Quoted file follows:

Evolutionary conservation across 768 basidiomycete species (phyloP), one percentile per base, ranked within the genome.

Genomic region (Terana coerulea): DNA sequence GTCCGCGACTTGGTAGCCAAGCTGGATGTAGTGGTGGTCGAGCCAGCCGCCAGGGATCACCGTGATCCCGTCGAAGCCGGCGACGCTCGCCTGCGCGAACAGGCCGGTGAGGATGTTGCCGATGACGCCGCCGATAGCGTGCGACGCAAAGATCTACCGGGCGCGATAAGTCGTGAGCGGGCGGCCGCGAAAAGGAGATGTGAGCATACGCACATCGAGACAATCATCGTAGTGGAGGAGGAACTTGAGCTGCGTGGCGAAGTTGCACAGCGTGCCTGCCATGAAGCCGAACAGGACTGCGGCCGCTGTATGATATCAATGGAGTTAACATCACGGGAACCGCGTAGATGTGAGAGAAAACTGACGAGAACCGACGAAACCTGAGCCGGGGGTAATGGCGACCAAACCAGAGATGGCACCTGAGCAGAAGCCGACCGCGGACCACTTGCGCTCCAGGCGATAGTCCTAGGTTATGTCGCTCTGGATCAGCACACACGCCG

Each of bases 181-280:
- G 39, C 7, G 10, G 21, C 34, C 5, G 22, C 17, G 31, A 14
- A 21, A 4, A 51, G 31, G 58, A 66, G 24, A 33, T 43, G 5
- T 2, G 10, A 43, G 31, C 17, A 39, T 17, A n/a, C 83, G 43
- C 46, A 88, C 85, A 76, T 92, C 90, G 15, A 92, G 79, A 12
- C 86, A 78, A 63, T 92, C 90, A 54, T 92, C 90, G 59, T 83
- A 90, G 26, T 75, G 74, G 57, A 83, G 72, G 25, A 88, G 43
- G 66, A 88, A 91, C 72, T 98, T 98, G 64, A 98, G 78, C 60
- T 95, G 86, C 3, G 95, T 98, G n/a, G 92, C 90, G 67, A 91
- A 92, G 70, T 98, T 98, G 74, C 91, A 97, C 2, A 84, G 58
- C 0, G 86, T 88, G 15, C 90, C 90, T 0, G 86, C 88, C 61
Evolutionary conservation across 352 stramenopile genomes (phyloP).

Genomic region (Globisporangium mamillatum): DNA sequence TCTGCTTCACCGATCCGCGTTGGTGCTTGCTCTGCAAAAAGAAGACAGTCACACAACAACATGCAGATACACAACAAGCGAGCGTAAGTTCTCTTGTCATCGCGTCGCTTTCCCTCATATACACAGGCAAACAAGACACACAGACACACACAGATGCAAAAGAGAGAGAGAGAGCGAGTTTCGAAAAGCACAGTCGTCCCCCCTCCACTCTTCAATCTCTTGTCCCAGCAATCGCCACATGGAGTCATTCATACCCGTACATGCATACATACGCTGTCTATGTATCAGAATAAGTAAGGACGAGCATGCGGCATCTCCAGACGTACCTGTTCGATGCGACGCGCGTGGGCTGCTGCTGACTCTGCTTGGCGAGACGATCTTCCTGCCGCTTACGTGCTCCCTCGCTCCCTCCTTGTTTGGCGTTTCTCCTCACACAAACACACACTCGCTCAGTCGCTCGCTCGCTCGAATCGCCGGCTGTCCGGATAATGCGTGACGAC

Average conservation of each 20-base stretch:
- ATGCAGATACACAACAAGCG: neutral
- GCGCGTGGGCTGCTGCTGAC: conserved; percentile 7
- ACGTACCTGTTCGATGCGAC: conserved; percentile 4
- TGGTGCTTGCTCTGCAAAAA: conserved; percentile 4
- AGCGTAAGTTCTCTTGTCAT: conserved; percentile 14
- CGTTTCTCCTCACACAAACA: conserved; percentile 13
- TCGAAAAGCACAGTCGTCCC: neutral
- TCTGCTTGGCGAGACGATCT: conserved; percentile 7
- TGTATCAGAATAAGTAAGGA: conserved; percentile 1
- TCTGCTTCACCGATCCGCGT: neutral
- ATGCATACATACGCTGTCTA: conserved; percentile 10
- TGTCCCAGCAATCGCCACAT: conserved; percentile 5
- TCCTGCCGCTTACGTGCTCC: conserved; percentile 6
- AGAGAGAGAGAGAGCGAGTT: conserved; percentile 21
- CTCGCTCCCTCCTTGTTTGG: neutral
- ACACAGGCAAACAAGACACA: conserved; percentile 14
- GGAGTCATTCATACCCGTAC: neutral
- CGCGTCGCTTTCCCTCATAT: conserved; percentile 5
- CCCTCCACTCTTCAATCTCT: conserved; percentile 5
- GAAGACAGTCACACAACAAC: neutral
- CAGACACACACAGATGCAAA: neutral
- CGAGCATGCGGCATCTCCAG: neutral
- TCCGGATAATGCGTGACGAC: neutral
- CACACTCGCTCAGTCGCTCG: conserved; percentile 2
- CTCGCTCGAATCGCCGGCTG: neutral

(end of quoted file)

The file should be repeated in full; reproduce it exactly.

Evolutionary conservation across 768 basidiomycete species (phyloP), one percentile per base, ranked within the genome.

Genomic region (Terana coerulea): DNA sequence GTCCGCGACTTGGTAGCCAAGCTGGATGTAGTGGTGGTCGAGCCAGCCGCCAGGGATCACCGTGATCCCGTCGAAGCCGGCGACGCTCGCCTGCGCGAACAGGCCGGTGAGGATGTTGCCGATGACGCCGCCGATAGCGTGCGACGCAAAGATCTACCGGGCGCGATAAGTCGTGAGCGGGCGGCCGCGAAAAGGAGATGTGAGCATACGCACATCGAGACAATCATCGTAGTGGAGGAGGAACTTGAGCTGCGTGGCGAAGTTGCACAGCGTGCCTGCCATGAAGCCGAACAGGACTGCGGCCGCTGTATGATATCAATGGAGTTAACATCACGGGAACCGCGTAGATGTGAGAGAAAACTGACGAGAACCGACGAAACCTGAGCCGGGGGTAATGGCGACCAAACCAGAGATGGCACCTGAGCAGAAGCCGACCGCGGACCACTTGCGCTCCAGGCGATAGTCCTAGGTTATGTCGCTCTGGATCAGCACACACGCCG

Each of bases 181-280:
- G 39, C 7, G 10, G 21, C 34, C 5, G 22, C 17, G 31, A 14
- A 21, A 4, A 51, G 31, G 58, A 66, G 24, A 33, T 43, G 5
- T 2, G 10, A 43, G 31, C 17, A 39, T 17, A n/a, C 83, G 43
- C 46, A 88, C 85, A 76, T 92, C 90, G 15, A 92, G 79, A 12
- C 86, A 78, A 63, T 92, C 90, A 54, T 92, C 90, G 59, T 83
- A 90, G 26, T 75, G 74, G 57, A 83, G 72, G 25, A 88, G 43
- G 66, A 88, A 91, C 72, T 98, T 98, G 64, A 98, G 78, C 60
- T 95, G 86, C 3, G 95, T 98, G n/a, G 92, C 90, G 67, A 91
- A 92, G 70, T 98, T 98, G 74, C 91, A 97, C 2, A 84, G 58
- C 0, G 86, T 88, G 15, C 90, C 90, T 0, G 86, C 88, C 61
Evolutionary conservation across 352 stramenopile genomes (phyloP).

Genomic region (Globisporangium mamillatum): DNA sequence TCTGCTTCACCGATCCGCGTTGGTGCTTGCTCTGCAAAAAGAAGACAGTCACACAACAACATGCAGATACACAACAAGCGAGCGTAAGTTCTCTTGTCATCGCGTCGCTTTCCCTCATATACACAGGCAAACAAGACACACAGACACACACAGATGCAAAAGAGAGAGAGAGAGCGAGTTTCGAAAAGCACAGTCGTCCCCCCTCCACTCTTCAATCTCTTGTCCCAGCAATCGCCACATGGAGTCATTCATACCCGTACATGCATACATACGCTGTCTATGTATCAGAATAAGTAAGGACGAGCATGCGGCATCTCCAGACGTACCTGTTCGATGCGACGCGCGTGGGCTGCTGCTGACTCTGCTTGGCGAGACGATCTTCCTGCCGCTTACGTGCTCCCTCGCTCCCTCCTTGTTTGGCGTTTCTCCTCACACAAACACACACTCGCTCAGTCGCTCGCTCGCTCGAATCGCCGGCTGTCCGGATAATGCGTGACGAC

Average conservation of each 20-base stretch:
- ATGCAGATACACAACAAGCG: neutral
- GCGCGTGGGCTGCTGCTGAC: conserved; percentile 7
- ACGTACCTGTTCGATGCGAC: conserved; percentile 4
- TGGTGCTTGCTCTGCAAAAA: conserved; percentile 4
- AGCGTAAGTTCTCTTGTCAT: conserved; percentile 14
- CGTTTCTCCTCACACAAACA: conserved; percentile 13
- TCGAAAAGCACAGTCGTCCC: neutral
- TCTGCTTGGCGAGACGATCT: conserved; percentile 7
- TGTATCAGAATAAGTAAGGA: conserved; percentile 1
- TCTGCTTCACCGATCCGCGT: neutral
- ATGCATACATACGCTGTCTA: conserved; percentile 10
- TGTCCCAGCAATCGCCACAT: conserved; percentile 5
- TCCTGCCGCTTACGTGCTCC: conserved; percentile 6
- AGAGAGAGAGAGAGCGAGTT: conserved; percentile 21
- CTCGCTCCCTCCTTGTTTGG: neutral
- ACACAGGCAAACAAGACACA: conserved; percentile 14
- GGAGTCATTCATACCCGTAC: neutral
- CGCGTCGCTTTCCCTCATAT: conserved; percentile 5
- CCCTCCACTCTTCAATCTCT: conserved; percentile 5
- GAAGACAGTCACACAACAAC: neutral
- CAGACACACACAGATGCAAA: neutral
- CGAGCATGCGGCATCTCCAG: neutral
- TCCGGATAATGCGTGACGAC: neutral
- CACACTCGCTCAGTCGCTCG: conserved; percentile 2
- CTCGCTCGAATCGCCGGCTG: neutral